Lih Chang
Greenhorn

Joined: Mar 21, 2003
Posts: 19
After reading JLS 8.2, I'm still not quite understand what's inheritance supposed to mean, even get more confused. If private fields not inherited from its superclass, why an instance of subclass coctains all the member fields - although they are not all visible in the subclass - that superclass has. Does it mean there are two objects (one for all private member fields, one for the others) created for each subclass object created? Of course, this is not true. Then, how do I perceive this? Hpoe someone can help me understand the concept. Thanks.
Marlene Miller
Ranch Hand

Joined: Mar 05, 2003
Posts: 1391

B b = new B();
When an object of class B is created, memory space is allocated for six variables.
The members of B are the declared fields a, b, d and the inherited field c.
a and b are not members of B. a in A is hidden by a in B, so it is not inherited. b in A is private, so it is not inherited.
Kathy Sierra
Cowgirl and Author
Ranch Hand

Joined: Oct 10, 2002
Posts: 1572
Howdy -- I'll do my best to add to the confusion
Memory has to be allocated for even the non-inheritable things of the supeclass portion of an object, so EVERYTHING from the superclasses are there when a subclass is instantiated.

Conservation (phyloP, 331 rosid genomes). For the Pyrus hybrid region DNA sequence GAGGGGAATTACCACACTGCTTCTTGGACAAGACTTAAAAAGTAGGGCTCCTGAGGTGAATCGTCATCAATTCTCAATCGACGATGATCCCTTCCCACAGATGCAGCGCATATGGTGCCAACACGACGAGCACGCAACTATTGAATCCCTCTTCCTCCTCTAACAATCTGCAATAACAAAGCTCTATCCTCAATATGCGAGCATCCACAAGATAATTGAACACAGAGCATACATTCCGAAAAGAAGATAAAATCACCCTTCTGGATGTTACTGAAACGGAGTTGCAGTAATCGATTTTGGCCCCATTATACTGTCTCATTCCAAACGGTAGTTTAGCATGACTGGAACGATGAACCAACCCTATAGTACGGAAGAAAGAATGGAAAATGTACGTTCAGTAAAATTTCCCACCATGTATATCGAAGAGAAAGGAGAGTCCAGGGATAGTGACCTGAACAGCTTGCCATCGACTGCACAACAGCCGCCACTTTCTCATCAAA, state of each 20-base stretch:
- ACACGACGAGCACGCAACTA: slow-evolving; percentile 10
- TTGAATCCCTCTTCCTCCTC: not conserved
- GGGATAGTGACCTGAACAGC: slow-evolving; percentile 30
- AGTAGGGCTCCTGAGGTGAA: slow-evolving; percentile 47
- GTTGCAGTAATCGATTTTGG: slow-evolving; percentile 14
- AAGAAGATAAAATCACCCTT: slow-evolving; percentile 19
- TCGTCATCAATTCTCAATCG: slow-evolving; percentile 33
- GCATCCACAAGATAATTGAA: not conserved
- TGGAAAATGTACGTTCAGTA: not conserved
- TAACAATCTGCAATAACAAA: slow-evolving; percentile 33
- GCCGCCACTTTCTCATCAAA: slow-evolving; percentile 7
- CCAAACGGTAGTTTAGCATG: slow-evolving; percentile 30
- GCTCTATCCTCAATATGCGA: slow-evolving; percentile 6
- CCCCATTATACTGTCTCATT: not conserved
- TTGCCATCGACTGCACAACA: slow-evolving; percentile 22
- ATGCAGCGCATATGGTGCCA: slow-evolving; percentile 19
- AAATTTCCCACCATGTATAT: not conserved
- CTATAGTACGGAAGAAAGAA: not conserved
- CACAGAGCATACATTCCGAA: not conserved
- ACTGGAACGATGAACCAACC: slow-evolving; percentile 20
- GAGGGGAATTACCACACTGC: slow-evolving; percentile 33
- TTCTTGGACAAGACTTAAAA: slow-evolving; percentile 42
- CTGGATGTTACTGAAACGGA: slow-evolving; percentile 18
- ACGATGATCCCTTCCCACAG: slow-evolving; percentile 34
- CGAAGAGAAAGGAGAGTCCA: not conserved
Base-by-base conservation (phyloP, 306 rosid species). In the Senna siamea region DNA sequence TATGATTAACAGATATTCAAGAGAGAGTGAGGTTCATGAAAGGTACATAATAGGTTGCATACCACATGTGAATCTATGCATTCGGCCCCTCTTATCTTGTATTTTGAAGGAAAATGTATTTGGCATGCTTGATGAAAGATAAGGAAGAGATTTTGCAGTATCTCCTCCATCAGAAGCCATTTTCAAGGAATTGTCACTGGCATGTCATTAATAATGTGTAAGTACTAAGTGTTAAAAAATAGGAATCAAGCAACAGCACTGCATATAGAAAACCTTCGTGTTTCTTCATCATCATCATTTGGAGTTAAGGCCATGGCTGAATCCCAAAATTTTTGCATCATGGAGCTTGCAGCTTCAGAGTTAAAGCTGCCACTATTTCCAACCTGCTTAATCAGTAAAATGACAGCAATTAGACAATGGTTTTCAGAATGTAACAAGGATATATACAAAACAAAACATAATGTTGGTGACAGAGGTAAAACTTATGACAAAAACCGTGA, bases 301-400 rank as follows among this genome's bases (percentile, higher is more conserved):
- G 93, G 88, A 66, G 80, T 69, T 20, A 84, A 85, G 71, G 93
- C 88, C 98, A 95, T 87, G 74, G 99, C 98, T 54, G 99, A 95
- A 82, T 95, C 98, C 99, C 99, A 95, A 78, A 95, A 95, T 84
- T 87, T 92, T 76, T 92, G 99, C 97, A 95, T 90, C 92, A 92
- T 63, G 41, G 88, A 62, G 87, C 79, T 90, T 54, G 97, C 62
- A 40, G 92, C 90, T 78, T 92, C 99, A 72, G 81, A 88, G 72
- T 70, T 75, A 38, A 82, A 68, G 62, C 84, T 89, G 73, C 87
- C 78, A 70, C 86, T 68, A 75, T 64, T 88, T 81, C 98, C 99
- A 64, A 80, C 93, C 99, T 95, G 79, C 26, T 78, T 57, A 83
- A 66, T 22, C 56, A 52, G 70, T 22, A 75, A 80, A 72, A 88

But the subclass doesn't have access. Although the JLS makes a distinction that those 'private' things are not inherited, they are still *present* as part of the superclass portion of an object. Some people like to think of an object as a thing that is made up of a clumped-together grouping of the subclass plus each of its individual superclass object portions of itself. I tend to think of it more like layers of an onion, where the inner core of the onion/object is the class Object part of an object, and each layer on top adds things for the next part of the inheritance tree.
So if Dog extends Animal,
(and Animal extends Object) then a Dog has an inner "Object" core, wrapped in a layer of type Animal, and the outer layer is type Dog.
If you have a polymorphic reference of type Object, then using that reference you are allowed to see ONLY the Object portions of the Dog, even though at runtime any virtual method invocations will still cause the Dog version of the method to run (if the Dog has overridden a method).
Object o = new Dog(); // can see only Object methods (equals(), toString(), etc.)
If you have a polymorphic reference of type Animal, you can call the Animal stuff:
Animal a = new Dog();
a.eat(); // OK, because eat() is in class Animal
// if Dog has overridden eat(), you'll get the Dog version
If you have a reference of type Dog, you can see into the outermost layer, which has all the Dogness:
Dog d = new Dog();
d.bark(); // now you can call the things which are defined ONLY in class Dog.
But by the way, the whole premise of this original topic is wrong. Everyone KNOWS that Pet should be an interface, not a class
Although Fur is indeed likely to be a HAS-A relationship.
cheers,
Kathy
Marlene Miller
Ranch Hand

Joined: Mar 05, 2003
Posts: 1391
Thank you, Kathy.
 
It is sorta covered in the JavaRanch Style Guide.
 
subject: Does a Dog object inherit Fur?